High-profile cyber attacks elevated cyber security and cyber crime to dinner table conversation in 2021, and although there was no repeat of the Colonial Pipeline incident in 2022, awareness of cyber issues among the general public has never been higher.
And cyber criminals showed no sign of slowing down in 2022, even though ransomware attack volumes appeared to drop off for a time, in a trend likely linked to the war in Ukraine.
This year saw high-profile attacks on well-known organisations, disruption to the UK’s supply of crisps and new battles in the fight against digitally enabled fraud, while a cyber crime spree by a gang of troublesome kids caused consternation.
In January, contractor payroll service provider Brookson Group referred itself to the National Cyber Security Centre (NCSC) after an “extremely aggressive” cyber attack that forced it to take systems offline. Coming amid the ongoing IR35 controversy, this incident, and a separate attack on a different umbrella firm, disrupted salary payments for thousands.
In February, a series of cyber attacks targeting oil distribution terminals and other facilities in Europe had authorities on high alert, given rising fuel prices and the threat of supply disruption as the political crisis in Ukraine escalated into conflict.
A series of attacks on technology suppliers by a group known as Lapsus$ grabbed the headlines early in 2022, and although some gang members were arrested, these attacks have continued later into the year. In March, we explored how Lapsus$ attacks on Nvidia and Okta highlighted weak multifactor authentication and the risks of employees being bribed or falling victim to social engineering.
Every so often, a cyber attack hits the front pages of the UK’s tabloid newspapers, and February’s Conti ransomware attack on the systems of KP Snacks, the company behind iconic brands such as Hula Hoops, Space Raiders and the eponymous peanuts, made the cut. Computer Weekly heard from security experts about the incident, one of whom spoke of a “dark day for crisp aficionados”.
Conti hit the headlines again in May, when it shut down amid suggestions it had orchestrated its own downfall for its members to split off into new operations. Ransomware cartels come and go, but Conti was a particularly dangerous group, and its loss was not mourned.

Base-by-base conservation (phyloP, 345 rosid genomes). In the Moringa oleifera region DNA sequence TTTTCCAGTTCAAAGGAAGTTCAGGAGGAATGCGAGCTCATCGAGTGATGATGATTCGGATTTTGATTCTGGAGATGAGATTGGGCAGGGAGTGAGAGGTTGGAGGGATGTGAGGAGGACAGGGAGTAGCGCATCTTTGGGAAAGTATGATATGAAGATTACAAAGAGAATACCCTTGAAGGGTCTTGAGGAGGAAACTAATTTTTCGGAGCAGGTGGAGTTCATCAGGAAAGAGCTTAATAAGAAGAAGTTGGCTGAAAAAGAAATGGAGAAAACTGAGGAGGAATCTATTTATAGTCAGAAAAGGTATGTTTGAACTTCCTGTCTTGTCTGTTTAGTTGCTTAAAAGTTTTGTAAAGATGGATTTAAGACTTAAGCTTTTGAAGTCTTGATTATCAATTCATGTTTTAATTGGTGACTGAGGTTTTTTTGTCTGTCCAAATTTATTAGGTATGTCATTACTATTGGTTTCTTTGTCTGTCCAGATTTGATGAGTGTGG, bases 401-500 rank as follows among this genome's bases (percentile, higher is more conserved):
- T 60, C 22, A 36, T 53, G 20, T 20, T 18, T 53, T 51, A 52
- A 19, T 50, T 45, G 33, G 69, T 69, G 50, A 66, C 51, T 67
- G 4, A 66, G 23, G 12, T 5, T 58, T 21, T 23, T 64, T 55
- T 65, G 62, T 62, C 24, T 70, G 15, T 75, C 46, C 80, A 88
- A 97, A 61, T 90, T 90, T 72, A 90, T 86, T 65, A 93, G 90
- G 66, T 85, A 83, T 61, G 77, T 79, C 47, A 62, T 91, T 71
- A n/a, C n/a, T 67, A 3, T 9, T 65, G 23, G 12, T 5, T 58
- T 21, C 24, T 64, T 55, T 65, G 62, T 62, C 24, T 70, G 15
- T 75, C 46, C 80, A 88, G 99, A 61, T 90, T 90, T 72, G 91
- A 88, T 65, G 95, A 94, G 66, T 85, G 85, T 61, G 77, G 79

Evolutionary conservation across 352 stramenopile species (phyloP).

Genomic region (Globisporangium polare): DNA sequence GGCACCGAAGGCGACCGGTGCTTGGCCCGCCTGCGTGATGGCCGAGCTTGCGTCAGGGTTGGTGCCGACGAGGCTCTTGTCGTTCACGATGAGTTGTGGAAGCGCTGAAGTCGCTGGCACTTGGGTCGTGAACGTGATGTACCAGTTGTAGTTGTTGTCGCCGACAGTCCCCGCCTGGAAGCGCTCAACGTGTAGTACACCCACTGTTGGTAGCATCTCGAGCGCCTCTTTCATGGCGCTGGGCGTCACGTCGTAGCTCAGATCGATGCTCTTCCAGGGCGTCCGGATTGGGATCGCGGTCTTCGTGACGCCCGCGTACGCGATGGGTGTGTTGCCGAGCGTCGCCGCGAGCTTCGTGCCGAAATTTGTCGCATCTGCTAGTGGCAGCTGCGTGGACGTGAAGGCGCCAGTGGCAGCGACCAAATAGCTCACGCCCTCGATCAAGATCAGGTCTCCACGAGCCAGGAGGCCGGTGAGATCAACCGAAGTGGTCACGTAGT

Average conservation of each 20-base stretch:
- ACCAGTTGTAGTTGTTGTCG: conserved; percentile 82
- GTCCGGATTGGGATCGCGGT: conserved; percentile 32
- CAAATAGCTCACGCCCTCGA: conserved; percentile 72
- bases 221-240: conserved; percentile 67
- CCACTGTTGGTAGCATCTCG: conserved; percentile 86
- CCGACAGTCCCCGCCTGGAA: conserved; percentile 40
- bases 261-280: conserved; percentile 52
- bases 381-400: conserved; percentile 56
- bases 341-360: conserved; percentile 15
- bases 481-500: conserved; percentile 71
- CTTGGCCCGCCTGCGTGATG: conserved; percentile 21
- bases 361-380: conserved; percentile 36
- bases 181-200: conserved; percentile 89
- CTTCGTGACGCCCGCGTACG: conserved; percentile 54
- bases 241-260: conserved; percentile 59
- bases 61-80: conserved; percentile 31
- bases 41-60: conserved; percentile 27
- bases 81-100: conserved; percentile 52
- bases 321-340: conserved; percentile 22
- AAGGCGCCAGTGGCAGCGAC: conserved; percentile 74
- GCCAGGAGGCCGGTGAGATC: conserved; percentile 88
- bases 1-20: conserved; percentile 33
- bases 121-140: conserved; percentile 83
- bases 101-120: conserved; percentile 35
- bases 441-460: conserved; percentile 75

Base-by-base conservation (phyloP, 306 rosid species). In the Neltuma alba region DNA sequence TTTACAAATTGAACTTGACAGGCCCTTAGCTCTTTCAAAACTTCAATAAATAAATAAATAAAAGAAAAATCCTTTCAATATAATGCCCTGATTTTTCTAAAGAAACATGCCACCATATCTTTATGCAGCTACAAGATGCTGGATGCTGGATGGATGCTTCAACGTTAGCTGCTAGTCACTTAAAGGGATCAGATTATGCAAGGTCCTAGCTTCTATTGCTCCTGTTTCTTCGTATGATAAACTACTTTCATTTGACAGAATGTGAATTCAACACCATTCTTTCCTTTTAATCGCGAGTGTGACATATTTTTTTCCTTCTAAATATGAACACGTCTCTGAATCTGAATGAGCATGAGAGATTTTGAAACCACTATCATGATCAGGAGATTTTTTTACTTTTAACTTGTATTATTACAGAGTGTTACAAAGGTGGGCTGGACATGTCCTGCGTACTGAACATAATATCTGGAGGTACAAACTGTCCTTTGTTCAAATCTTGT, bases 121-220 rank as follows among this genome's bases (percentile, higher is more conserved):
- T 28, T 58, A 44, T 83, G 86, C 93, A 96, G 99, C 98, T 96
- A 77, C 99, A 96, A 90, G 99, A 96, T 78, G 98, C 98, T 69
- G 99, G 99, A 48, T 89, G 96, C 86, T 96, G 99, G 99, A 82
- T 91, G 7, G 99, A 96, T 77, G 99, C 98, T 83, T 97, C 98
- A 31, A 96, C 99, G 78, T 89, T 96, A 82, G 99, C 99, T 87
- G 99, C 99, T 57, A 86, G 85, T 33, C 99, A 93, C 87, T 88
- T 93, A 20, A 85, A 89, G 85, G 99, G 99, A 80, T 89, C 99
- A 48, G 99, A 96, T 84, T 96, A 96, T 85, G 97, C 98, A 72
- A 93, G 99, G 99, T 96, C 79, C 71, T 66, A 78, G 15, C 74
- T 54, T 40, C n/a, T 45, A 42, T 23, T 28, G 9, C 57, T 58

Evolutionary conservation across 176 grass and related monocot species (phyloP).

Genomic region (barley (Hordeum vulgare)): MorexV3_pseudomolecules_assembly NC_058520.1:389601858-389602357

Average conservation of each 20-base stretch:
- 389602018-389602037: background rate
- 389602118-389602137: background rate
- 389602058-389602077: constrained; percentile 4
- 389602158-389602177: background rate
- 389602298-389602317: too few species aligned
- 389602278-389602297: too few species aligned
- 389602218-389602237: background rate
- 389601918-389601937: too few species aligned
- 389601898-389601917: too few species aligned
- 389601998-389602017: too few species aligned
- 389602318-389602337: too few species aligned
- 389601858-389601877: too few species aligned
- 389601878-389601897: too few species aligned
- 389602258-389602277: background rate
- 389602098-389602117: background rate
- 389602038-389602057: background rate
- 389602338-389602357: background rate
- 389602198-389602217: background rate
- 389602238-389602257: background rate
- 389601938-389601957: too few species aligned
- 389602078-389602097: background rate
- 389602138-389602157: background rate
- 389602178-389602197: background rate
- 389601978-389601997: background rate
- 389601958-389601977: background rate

Ride-sharing service Uber was one of 2022’s high-profile cyber attack victims in September, when it suffered a supposed social engineering attack on an employee by an apparent teenage hacktivist who wanted the company to pay its drivers more money. The incident saw multiple systems at Uber disrupted, which later blamed the Lapsus$ collective.
A somewhat botched Clop/Cl0p ransomware attack on South Staffordshire Water in August seemed to have been largely forgotten, until it emerged at the end of November that the gang had stolen customer data and leaked it on the dark web. The data included names and addresses, bank details including sort codes and account numbers, and possibly other personal data. Customers of sister company Cambridge Water also seem to have been hit.
The Lapsus$ cyber crime spree put teenage hackers and so-called script kiddies, rather than advanced ransomware gangs, in the spotlight this year, and in June, Computer Weekly spoke to one of the UK’s most famous teenage hackers, Daniel Kelley, who was just 17 when he played a key role in the infamous TalkTalk cyber attack. Kelley is still laser-focused on cyber security, but is planning to pursue a legitimate career.
Ransomware gangs rarely directly target consumers, making digitally enabled fraud arguably the most likely way the average person is going to fall victim to cyber crime. The fight against fraud continued in 2022, and in November, the Metropolitan Police revealed details of its role in a major operation that took down a cyber criminal website and saw more than 100 arrests.
At the beginning of December, a sudden drop in service for users of Rackspace’s Hosted Exchange business caused widespread chaos before being confirmed as a ransomware attack by an unspecified group. Full details of the incident are not yet known, but given how many Computer Weekly readers tuned in, it will likely prove one of the more disruptive cyber crime incidents of the year.